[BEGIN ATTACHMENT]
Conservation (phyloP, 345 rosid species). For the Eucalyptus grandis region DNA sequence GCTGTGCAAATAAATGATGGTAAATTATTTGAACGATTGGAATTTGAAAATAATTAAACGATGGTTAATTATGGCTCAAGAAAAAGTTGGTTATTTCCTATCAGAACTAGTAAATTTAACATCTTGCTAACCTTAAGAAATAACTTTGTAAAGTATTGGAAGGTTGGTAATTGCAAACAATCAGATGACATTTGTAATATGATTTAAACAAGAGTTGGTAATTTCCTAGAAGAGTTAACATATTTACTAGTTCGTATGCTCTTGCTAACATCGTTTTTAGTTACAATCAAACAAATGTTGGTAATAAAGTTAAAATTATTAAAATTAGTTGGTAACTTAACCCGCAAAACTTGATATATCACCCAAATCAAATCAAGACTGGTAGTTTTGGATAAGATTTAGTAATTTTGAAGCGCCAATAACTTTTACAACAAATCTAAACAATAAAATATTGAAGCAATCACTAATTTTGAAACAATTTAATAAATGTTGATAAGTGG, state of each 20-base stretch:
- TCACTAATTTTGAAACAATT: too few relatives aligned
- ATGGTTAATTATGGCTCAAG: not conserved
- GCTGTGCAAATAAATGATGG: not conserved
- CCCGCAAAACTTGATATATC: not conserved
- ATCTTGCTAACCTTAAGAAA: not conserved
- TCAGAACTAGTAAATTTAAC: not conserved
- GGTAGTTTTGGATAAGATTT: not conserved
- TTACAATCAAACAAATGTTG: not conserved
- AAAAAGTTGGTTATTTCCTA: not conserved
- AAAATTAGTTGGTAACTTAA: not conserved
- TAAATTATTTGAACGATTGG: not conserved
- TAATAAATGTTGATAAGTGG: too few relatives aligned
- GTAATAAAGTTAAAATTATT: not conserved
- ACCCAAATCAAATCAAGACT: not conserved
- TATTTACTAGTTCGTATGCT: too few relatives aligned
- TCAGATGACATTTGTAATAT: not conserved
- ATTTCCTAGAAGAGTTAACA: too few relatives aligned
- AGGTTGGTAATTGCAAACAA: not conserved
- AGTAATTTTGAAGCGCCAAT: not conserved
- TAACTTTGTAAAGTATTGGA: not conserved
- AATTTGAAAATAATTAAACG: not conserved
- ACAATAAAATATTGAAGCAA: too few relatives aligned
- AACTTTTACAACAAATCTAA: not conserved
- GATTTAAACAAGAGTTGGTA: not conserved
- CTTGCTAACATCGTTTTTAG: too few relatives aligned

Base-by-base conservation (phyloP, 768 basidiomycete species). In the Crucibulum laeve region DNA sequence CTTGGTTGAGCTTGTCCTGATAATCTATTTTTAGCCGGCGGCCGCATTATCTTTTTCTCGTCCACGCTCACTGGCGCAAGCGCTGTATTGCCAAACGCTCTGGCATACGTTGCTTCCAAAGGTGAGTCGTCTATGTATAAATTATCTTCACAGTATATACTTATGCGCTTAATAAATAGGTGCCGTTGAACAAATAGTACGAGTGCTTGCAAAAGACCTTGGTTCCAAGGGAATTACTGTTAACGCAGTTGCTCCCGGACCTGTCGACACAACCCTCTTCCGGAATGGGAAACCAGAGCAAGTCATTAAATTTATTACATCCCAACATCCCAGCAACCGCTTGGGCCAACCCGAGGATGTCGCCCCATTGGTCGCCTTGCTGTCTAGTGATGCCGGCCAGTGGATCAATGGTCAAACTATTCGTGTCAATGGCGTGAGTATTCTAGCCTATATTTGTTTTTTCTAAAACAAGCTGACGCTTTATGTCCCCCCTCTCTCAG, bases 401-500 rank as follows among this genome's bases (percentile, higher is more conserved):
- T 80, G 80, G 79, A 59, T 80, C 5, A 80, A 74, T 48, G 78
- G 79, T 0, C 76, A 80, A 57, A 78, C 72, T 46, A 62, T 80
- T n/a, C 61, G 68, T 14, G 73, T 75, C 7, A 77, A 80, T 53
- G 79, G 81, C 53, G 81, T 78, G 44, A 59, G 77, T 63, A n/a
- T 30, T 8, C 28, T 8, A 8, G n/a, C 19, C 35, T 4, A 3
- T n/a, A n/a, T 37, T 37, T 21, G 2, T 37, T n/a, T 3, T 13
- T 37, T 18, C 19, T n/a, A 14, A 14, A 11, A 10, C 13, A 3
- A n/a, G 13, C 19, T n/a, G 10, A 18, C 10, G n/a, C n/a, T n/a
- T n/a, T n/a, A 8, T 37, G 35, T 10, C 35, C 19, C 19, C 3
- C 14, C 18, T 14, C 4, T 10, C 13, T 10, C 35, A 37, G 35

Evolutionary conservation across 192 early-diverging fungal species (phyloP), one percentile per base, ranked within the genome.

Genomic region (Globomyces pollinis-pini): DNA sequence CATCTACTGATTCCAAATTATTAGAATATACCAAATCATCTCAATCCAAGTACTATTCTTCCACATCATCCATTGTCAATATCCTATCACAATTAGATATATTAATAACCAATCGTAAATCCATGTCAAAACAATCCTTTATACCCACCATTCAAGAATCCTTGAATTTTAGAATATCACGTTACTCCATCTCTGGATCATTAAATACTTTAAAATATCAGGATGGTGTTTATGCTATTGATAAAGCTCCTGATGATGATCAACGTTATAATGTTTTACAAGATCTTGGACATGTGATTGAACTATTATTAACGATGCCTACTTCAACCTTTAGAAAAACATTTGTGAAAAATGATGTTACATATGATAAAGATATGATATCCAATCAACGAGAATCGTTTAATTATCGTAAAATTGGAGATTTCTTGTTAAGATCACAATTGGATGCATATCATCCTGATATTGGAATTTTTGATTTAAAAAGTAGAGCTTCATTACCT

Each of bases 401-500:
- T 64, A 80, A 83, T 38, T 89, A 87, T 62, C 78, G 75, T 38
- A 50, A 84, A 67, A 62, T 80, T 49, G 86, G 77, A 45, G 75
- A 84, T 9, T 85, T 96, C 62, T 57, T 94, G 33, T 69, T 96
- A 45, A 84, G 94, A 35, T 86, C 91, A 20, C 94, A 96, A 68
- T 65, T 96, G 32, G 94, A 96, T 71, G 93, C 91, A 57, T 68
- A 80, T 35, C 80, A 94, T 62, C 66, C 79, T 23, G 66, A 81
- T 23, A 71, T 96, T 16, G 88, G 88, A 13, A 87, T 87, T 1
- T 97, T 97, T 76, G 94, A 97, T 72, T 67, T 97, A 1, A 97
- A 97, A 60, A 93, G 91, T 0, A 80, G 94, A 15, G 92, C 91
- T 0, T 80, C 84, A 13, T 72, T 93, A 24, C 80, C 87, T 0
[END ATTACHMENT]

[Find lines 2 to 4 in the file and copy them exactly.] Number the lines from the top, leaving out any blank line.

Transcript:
- TCACTAATTTTGAAACAATT: too few relatives aligned
- ATGGTTAATTATGGCTCAAG: not conserved
- GCTGTGCAAATAAATGATGG: not conserved